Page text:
1851. Ama proximum.
This expresses the Biblical principle of "diliges proximum tuum," but using the verb amare instead of diligere.
1852. Vivamus atque amemus.
[atque: and, also, as well] The words are adapted from one of the poems of Catullus, 5: Vivamus, mea Lesbia, atque amemus.
1853. Nummis atque Deo servire potest nemo bene.
Note that the verb servio takes a dative complement: nummis atque Deo. Compare the words of the Gospel of Matthew, 6: Non potestis Deo servire et mammonae. (For more about the word mammon, see this Wikipedia article.)
1854. Pugnare cum deo atque fortuna grave.
Here you have an infinitive phrase serving as the subject of the sentence (pugnare cum deo atque fortuna) and a predicate adjective. Because the infinitive is regarded as a neuter noun, you have the neuter form of the adjective: grave.
1855. Ex alto casus gravior.
[casus: fall, downfall, accident, chance] Compare the English saying, "The bigger they are, the harder they fall."
1856. Duros vincit patientia casus.
Notice here that the accusative noun phrase, duros casus (casus is accusative plural), is wrapped around the main subject and verb, vincit patientia. Compare the motto you saw earlier about patience and hard things: Patientia dura frango.
1857. Omnia casu fiunt.
Here you have casu in the sense of "chance" or "accident."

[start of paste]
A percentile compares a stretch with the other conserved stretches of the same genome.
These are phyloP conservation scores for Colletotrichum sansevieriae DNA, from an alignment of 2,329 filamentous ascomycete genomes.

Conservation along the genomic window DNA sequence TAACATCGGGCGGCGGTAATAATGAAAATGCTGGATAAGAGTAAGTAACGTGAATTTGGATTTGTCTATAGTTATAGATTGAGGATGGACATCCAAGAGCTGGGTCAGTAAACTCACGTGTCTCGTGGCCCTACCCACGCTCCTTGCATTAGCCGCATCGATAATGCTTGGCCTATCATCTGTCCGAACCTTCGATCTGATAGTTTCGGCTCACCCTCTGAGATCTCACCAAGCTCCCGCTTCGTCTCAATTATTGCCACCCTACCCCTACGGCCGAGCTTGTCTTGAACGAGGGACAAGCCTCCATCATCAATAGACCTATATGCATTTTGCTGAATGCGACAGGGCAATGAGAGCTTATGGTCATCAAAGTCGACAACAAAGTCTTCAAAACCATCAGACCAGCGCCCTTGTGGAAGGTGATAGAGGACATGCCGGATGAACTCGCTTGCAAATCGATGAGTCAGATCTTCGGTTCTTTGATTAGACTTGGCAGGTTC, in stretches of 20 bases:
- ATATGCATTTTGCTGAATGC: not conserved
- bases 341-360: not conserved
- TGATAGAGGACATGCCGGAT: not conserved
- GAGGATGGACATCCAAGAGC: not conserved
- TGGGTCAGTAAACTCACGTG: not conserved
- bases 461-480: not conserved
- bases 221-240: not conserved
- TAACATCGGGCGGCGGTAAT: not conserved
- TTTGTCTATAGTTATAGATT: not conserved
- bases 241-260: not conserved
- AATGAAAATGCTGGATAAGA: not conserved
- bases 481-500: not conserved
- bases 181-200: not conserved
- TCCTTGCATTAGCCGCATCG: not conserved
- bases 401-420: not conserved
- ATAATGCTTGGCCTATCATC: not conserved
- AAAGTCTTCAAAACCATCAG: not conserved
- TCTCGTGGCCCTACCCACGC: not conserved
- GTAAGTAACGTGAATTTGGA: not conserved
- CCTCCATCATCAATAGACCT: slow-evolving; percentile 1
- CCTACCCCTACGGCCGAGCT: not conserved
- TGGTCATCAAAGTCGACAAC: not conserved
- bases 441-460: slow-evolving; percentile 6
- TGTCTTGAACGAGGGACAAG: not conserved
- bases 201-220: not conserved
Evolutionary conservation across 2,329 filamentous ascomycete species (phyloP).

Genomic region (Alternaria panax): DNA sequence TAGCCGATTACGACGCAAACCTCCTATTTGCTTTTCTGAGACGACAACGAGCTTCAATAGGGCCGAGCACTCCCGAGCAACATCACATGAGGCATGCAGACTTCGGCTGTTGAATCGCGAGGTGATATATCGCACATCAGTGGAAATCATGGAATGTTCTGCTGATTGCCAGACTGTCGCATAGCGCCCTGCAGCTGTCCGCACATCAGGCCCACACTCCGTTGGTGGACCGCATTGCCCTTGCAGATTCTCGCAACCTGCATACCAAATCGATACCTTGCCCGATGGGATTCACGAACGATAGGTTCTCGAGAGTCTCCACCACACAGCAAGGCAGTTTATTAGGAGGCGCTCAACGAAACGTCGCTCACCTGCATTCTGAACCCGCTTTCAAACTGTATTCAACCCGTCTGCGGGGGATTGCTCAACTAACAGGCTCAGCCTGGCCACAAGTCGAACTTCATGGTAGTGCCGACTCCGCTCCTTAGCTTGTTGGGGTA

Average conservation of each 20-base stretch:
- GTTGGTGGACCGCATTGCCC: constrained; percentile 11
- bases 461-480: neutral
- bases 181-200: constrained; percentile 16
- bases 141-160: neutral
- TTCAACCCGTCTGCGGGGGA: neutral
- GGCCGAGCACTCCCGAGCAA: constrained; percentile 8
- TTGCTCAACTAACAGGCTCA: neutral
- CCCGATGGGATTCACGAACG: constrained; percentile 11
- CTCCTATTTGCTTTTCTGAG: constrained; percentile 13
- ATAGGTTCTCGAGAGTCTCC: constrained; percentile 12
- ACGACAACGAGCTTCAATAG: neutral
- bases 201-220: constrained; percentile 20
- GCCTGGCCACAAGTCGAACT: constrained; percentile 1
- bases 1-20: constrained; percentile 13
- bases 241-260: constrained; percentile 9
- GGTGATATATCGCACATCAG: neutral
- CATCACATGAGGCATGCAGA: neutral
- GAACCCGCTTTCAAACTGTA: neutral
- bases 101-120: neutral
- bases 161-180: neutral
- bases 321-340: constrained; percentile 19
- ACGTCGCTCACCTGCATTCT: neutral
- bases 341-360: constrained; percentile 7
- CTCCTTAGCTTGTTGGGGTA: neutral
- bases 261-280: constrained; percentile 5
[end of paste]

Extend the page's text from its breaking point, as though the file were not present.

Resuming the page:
1858. Quam miserum est, ubi consilium casu vincitur!
The quam here is exclamatory: quam miserum est, what a wretched thing it is!
1859. Nemo est casu bonus; discenda virtus est.
This proverb does not assume that all things happen by chance; instead, you must work to make yourself good. Discenda here is a gerundive, agreeing with the subject, virtus, expressing the idea of necessity or a command.
1860. Periculosior casus ab alto.
[periculosus: dangerous, risky] Compare the saying you saw earlier: Ex alto casus gravior.
1861. Semper ex alto periculosior casus est.
This is a more emphatic statement of the preceding idea: semper periculosior est!
1862. Periculosum est credere et non credere.
Here you have a paralle proverb: Periculosum est credere et (periculosum est ) non credere.
1863. Potentum amicitiae sunt periculosae.
Note the genitive plural: potentum, from the adjective potens. You can also find it spelled with an i: potentium.
1864. Semper vitato potentem.
[vito: avoid, evade] Here you have a future imperative: vitato.
1865. Bonum est faciendum et malum vitandum.